The term App Store is already related immediately to Apple by the consumer, Microsoft should focus in making great products and stop fighting over this.



    Agree with you. If Apple calls it "App Store", Microsoft could call their store "Micro Store", "Ball Store", "Soft Store", "Win Store", "Lost Store", "Kin Store", "Con Store", Etc, and Etc. They DO have a lot of choices !!



    Some one else suggested "Ape Store" ! May be that is well done !!
  • Reply 72 of 153
    Quote:
    Originally Posted by scottkrk View Post


    BTW In the past Microsoft has always used the term "Programs" and Apple has always used the term "Applications". Will a new feature of Windows 8 be the "App Menu"!



    Exchange 2010 OWA (Outlook Web App).



    Windows Phone 7 Apps.



    Bing Maps App SDK.



    Windows Web App Gallery.



    Probably the big one is Office Web Apps. Word Web App, Excel Web App, Powerpoint Web App, OneNote Web App.



    It looks like Microsoft wants to call a "program" that lives on the web an "application" or "app", probably to distinguish them from normal x86 "programs" running on a PC.



    I'm not sure how this trademark would work if Apple won it. Would any other company be allowed to call and application an "app"?



    Maybe Microsoft want to continue to use the word "app" and they may not be able to if Apple wins the trademark. Maybe "App Store" has nothing to do with it???
  • Reply 73 of 153
    davidwdavidw Posts: 1,607member
    Quote:
    Originally Posted by DarkVader View Post


    Much like patents, trademark registrations have gotten out of hand.



    It should not be possible to trademark an already used word, ever. You want a trademark, you should have to make up a new word.



    Apple may be the cause of the word application being shortened to app, but they're not the ones who came up with the word, and even if they were, it was in common use for years before they decided they wanted a trademark.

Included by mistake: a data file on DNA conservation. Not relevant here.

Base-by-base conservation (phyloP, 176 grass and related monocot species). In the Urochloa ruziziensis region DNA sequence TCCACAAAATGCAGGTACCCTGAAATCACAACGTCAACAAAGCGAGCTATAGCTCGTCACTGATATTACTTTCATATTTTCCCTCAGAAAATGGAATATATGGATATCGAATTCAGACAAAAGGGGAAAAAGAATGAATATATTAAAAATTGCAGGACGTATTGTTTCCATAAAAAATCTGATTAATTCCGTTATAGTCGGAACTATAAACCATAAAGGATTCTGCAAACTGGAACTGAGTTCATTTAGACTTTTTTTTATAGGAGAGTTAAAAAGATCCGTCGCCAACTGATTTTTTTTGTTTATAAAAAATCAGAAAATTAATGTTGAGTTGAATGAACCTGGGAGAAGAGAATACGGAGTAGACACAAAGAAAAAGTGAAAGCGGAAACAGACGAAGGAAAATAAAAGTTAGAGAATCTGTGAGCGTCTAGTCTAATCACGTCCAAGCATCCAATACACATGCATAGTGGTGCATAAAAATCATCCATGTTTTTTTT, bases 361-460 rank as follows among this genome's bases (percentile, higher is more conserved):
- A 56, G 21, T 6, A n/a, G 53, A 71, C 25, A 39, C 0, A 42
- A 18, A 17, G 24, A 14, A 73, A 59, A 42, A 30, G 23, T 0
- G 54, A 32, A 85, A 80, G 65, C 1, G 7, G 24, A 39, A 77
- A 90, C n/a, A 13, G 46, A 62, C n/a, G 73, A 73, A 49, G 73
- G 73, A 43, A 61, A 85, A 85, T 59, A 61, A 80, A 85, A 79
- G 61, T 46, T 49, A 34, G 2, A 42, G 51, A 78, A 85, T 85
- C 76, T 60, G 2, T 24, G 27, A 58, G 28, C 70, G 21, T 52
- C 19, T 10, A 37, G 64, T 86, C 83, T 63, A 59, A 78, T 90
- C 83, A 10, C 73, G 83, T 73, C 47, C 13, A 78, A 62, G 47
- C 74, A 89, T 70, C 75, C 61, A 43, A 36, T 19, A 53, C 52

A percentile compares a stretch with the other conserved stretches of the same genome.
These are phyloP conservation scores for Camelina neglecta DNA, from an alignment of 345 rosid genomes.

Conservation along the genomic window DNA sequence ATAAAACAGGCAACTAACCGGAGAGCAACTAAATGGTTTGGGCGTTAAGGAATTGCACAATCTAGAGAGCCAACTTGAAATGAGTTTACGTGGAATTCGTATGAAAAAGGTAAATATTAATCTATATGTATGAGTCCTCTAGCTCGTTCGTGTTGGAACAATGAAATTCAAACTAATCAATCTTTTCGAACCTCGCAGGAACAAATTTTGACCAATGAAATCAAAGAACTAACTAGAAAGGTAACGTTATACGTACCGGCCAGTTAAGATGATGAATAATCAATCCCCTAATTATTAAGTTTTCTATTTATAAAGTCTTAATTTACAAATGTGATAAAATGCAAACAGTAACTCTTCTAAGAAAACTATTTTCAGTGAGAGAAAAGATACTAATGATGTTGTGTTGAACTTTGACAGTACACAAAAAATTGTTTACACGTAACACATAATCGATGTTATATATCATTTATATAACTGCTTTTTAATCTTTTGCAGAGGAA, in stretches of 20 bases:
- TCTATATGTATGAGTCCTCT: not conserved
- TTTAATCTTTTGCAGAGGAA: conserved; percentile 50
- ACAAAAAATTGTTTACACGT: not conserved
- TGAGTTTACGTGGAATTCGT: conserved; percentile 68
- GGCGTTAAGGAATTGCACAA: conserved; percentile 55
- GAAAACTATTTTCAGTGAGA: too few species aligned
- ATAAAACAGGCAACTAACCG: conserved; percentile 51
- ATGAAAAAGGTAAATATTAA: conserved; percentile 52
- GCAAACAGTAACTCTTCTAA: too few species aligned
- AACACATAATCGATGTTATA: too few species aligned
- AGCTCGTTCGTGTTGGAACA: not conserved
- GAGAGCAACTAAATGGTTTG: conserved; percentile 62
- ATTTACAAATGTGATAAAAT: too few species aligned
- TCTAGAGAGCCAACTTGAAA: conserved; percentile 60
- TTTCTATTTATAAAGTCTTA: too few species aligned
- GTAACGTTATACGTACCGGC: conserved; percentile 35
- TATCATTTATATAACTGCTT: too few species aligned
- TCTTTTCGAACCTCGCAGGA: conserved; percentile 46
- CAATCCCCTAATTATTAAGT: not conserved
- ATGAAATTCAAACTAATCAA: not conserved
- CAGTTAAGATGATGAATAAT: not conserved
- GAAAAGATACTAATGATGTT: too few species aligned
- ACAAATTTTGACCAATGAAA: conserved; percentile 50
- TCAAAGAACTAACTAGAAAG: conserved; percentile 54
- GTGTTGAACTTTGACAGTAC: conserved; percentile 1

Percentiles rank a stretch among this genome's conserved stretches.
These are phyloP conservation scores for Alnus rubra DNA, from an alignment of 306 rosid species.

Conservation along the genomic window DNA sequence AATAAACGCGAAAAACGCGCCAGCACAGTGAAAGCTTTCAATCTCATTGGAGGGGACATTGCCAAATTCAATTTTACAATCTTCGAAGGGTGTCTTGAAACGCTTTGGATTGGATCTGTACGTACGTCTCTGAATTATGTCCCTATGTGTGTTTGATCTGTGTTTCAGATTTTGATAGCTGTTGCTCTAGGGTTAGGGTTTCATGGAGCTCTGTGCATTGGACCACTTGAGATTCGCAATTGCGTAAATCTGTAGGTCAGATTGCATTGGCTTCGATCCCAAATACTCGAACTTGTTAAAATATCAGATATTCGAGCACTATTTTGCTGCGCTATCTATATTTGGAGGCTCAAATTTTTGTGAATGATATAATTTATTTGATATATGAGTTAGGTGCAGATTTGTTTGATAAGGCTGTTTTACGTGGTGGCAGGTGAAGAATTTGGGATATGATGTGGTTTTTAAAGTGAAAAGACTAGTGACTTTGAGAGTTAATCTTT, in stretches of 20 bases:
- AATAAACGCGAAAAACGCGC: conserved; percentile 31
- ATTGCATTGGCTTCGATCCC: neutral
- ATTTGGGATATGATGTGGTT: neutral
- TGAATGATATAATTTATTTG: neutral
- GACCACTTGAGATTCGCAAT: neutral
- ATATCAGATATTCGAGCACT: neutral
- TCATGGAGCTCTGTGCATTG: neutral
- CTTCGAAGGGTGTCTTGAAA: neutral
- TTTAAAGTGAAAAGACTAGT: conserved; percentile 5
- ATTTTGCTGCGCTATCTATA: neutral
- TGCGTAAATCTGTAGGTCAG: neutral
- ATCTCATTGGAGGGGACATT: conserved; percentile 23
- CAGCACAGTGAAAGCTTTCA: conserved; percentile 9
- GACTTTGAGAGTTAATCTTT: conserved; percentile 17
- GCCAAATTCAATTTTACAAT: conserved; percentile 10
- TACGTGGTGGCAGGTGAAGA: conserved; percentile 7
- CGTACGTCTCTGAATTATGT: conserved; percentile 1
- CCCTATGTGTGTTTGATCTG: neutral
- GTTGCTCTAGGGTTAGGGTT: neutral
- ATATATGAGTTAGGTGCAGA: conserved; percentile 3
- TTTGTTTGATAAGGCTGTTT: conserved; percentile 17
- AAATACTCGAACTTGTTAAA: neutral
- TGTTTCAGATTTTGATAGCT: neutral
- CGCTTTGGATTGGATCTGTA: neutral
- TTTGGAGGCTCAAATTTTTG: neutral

It's generic, M$ is right this time. Not that they usually are on this issue - they should be forced to give up trademarks on windows and word.



    Oh, and trademark loss on genericization should be automatic. Words like xerox, kleenex, and google are now part of the language, and should no longer be trademarkable, much like aspirin is now fully public domain, rather than a trademark of Bayer. As far as that goes, apple shouldn't be trademarkable by itself, they should have kept the company name Apple Computer.



    Apple is not trying to "copyright" the term "app". It's the term "The App Store" or The AppStore" that they are trying to "trademark" as a name for a place of business. The term "app" being generic has nothing to do with it. If I want to open a hamburger diner and name it "The Burger Place", I can get a trademark on that name. Providing there's no other diner with that name or the name can be confused with any already established diners. It doesn't matter how generic the terms "burger" and "place" are. And it doesn't matter how much McDonalds or Burger King might protest. It's a trademark on a name for a business. Not a trademark for a product like "Kleenix", Clorox" or Scotch Tape". And not a copyright of a word. Ever hear of "Furniture Barn", Tower Records", "Record Factory", "Ace Hardware" or "Radio Shack"? All trademarked names for businesses and all names consisting of generic words.
  • Reply 74 of 153
    Quote:
    Originally Posted by Gary54 View Post


    the Windows world used the term "Program" for actionable computer software.





    Extension: .app



    "Application program (or executable file) that runs under Mac OS X; runs when double-clicked; similar to a .EXE file in Windows.



    Because APP files are Mac OS packages, you can right-click (or control-click) an application and select "Show Package Contents" to view the files contained in the package. These include Resources used by the application, property list (.PLIST) files, frameworks, plugins, icons, and other files.